Here is the main reason why the Lakers got better by adding Marc Gasol

Marc Gasol, Toronto Raptors Dan Hamilton-USA TODAY Sports

Here is the main reason why the Lakers got better by adding Marc Gasol

Lakers

Here is the main reason why the Lakers got better by adding Marc Gasol

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Veteran big man Marc Gasol, who has won titles in the FIBA World Cup and in the NBA, will join the defending champion Los Angeles Lakers.

Gasol may not have the presence he had when he emerged as an All-Star in 2012 or when he won NBA Defensive Player of the Year in 2013. But he is still a player who can make a high impact when he is on the court.

The most important aspect for Gasol, who has averaged 3.4 assists per game since entering the league in 2008, is his unique ability as a playmaking big man. Last year, per Cleaning the Glass, his assist percentage ranked in the 90th percentile or better among all bigs for the ninth consecutive season.

When asked about his mentality as a distributor, which has helped define his tenure in the NBA, here is what Gasol had to say (via ESPN):

“I’m an unselfish player by nature. When I see a pass and somebody open, regardless of who it is, I’m going to throw it to them and keep encouraging guys to keep moving and moving without the ball. Because if they get behind their defender or their defender makes a mistake, we’re going to make them pay for it.”

Next season, simply put, there is going to be quite a bit more passing in the offense for Los Angeles with Gasol on the floor. The 35-year-old averaged 43.6 passes per game during his 2019-20 campaign. Compare that with what the Lakers received from Dwight Howard (23.2) and JaVale McGee (16.4) last season and the results are night and day.

To fully understand just how willing of a passer he is, Gasol recorded as many as 62.8 passes per game during his final year with the Memphis Grizzlies. That was good for the fifth-most among all players in the NBA.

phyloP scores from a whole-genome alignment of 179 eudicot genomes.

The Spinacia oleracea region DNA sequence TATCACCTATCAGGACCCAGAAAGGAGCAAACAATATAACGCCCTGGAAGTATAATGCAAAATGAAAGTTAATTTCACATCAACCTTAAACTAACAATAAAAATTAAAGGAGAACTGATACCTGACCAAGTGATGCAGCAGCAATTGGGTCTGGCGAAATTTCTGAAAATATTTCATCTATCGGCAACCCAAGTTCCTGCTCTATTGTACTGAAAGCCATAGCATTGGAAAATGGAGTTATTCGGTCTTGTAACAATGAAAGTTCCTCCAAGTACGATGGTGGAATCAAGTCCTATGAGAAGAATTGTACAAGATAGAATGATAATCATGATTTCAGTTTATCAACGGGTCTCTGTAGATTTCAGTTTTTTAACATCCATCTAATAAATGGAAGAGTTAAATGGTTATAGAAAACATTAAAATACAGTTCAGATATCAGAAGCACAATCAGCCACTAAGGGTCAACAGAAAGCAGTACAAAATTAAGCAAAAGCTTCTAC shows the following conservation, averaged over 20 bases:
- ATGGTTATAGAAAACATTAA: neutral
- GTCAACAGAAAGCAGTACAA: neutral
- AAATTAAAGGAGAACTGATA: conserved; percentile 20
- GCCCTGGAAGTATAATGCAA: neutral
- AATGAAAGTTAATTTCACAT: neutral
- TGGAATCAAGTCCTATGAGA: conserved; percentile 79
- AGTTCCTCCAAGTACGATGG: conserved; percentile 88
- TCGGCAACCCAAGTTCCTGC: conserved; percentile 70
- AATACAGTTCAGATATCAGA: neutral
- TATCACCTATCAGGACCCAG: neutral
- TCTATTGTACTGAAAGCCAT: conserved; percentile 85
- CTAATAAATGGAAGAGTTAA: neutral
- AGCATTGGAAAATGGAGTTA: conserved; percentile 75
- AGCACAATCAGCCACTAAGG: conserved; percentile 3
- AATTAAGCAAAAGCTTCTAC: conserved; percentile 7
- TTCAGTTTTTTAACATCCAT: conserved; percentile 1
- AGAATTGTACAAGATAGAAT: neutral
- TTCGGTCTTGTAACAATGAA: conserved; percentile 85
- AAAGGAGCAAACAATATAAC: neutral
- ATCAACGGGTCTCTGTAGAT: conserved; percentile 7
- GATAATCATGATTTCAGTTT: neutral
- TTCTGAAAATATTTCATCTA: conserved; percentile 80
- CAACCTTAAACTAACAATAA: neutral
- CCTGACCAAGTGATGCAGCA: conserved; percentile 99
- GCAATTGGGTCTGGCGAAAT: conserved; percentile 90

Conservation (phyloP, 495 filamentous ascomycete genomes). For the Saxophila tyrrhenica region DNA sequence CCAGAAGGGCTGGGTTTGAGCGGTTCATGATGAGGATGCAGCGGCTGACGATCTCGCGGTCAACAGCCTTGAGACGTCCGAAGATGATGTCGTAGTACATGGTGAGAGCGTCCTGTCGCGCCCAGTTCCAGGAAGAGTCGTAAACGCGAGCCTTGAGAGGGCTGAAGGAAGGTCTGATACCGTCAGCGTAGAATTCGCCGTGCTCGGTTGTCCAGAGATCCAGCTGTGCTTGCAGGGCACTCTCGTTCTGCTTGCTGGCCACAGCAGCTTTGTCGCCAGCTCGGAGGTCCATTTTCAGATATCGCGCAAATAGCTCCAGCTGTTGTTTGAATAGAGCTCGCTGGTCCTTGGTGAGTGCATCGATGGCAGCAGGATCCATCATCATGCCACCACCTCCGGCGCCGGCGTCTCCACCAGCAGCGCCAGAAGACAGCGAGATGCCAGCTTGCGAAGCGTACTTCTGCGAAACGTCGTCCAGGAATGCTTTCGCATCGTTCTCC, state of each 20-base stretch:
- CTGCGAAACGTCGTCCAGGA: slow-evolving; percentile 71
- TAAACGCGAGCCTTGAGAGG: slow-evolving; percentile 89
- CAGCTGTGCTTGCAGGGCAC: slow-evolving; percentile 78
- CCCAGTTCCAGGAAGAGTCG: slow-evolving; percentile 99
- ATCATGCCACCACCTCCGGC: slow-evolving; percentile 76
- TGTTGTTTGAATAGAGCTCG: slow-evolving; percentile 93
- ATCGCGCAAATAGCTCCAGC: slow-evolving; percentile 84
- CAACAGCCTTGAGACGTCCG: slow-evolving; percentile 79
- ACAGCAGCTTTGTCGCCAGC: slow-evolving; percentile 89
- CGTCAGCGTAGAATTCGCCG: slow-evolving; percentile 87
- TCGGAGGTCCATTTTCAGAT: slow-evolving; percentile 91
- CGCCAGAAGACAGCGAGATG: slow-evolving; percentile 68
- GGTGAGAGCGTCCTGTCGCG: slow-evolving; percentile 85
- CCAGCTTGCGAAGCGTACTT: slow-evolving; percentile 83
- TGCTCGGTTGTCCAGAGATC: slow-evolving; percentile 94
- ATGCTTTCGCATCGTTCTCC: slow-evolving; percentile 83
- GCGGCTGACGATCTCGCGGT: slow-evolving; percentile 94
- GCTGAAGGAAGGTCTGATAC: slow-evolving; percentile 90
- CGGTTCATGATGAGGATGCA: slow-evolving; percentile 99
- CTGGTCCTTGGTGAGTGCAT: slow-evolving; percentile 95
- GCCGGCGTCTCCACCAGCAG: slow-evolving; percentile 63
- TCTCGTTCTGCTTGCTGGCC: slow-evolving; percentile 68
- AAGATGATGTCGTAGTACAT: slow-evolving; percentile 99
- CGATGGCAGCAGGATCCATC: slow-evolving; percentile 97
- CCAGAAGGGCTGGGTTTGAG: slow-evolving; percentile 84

Raptors head coach helped Nick Nurse contextualize just how much that helped his team when they hit a rut and needed a bailout (via NBA.com):

“We’ve made an emphasis that whenever you’re in trouble, throw it to Marc and start flying. Because he’s going to find some passes, he’s going to keep that thing facilitating, he’s going to keep you moving.”

His willingness to help others translates to success as he has been an incredibly effective playmaker, as evidenced by his pure point rating (PPR).

NBA blogger Ian Levy explained PPR as a “single numeric representation of a player’s ability to handle the ball and create positive shot opportunities” for teammates. Gasol finished with the second-best PPR among all centers last season, per RealGM, behind only Denver Nuggets superstar Nikola Jokic.

While many might associate Jokic as the league’s only point center, Gasol is right there with him. In fact, he helped pave the way for someone like Jokic.

His playmaking makes life a lot easier for his teammates, as his former teammate Danny Green explained to James Herbert (via CBS Sports):

“Marc’s going to see all those options, he’s going to find you if you’re open. A lot of times, we’ll get to the one option, the one that you know is probably going to open or the one that was safe or the one that we’re trying to play for a certain someone. He’s looking for everybody. So you’ve gotta be very aware and attentive, seeing the ball when it’s coming. I’m not complaining about it.”

However, perhaps the best news for his fit with the Lakers is that he does not require the ball in his hands very often in order to make an impact with his passing.

Players like LeBron James and Anthony Davis, who are both fairly ball-dominant, need to be surrounded by complementary pieces who brag the skill set to set them up but who do not require a high usage rate to do it.

His assist-to-usage percentage (1.18) was a career-high last season, per Cleaning the Glass, and it ranked third-best among big men who recorded at least 250 minutes in 2019-20.

When he joins the Lakers, expect him to make the most impact at the top of the key rather than in the paint. The big man is at his best as a playmaker in a set offense, like handoffs from the dribble or finding his man in the corner on short rolls, rather than pushing the break in transition.

Gasol is at his most comfortable operating at the elbow. This area is defined by the five-foot radius between the edge of the lane and the free-throw line. Gasol led the league in elbow touches each season from 2013-14, when this tracking data first became available on NBA.com, until 2018-19.

During the 2018-19 regular season, he recorded 401 passes from the elbow. Jokic recorded the second-most with just 290, a significant dropoff from the mark that Gasol was able to hit.

All things considered, he is a wildly efficient and talented creator and playmaker who can help bring a new dimension to the offense for the defending champions.

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